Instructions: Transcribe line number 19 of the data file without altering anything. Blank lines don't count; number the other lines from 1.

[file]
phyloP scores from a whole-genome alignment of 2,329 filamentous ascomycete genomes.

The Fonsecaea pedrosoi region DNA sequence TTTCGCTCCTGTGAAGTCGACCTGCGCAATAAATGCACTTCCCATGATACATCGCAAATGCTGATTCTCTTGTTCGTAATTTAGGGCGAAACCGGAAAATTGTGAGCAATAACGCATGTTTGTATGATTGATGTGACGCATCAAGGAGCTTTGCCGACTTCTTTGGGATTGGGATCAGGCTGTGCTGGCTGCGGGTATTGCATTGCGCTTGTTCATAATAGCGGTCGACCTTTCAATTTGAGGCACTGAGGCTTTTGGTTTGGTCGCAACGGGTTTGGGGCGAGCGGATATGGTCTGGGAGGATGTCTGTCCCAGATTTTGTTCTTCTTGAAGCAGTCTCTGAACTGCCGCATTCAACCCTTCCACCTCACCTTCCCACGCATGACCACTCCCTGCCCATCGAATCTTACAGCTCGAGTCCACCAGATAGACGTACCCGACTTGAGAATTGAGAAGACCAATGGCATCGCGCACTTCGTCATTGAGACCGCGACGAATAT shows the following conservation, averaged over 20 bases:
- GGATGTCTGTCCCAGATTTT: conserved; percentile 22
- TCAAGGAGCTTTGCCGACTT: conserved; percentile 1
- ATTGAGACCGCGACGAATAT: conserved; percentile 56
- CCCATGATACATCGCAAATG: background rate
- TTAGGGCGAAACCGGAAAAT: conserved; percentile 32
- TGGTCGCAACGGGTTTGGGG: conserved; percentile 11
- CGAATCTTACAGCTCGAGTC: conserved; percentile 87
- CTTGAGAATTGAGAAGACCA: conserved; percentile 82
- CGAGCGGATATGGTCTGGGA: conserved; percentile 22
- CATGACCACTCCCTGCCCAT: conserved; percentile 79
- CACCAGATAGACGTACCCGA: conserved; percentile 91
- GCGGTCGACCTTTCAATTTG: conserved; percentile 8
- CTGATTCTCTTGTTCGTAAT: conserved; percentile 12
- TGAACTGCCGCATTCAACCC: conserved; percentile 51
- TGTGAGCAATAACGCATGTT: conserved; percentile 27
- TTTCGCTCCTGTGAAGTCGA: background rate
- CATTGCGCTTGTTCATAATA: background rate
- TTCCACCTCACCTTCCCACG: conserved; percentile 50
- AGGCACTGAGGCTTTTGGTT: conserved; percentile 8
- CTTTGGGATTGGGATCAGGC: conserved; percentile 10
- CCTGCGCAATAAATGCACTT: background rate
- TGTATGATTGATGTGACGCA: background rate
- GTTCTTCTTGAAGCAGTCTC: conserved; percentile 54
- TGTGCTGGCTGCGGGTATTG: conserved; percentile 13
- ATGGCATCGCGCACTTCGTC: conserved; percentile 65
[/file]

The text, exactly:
- CATTGCGCTTGTTCATAATA: background rate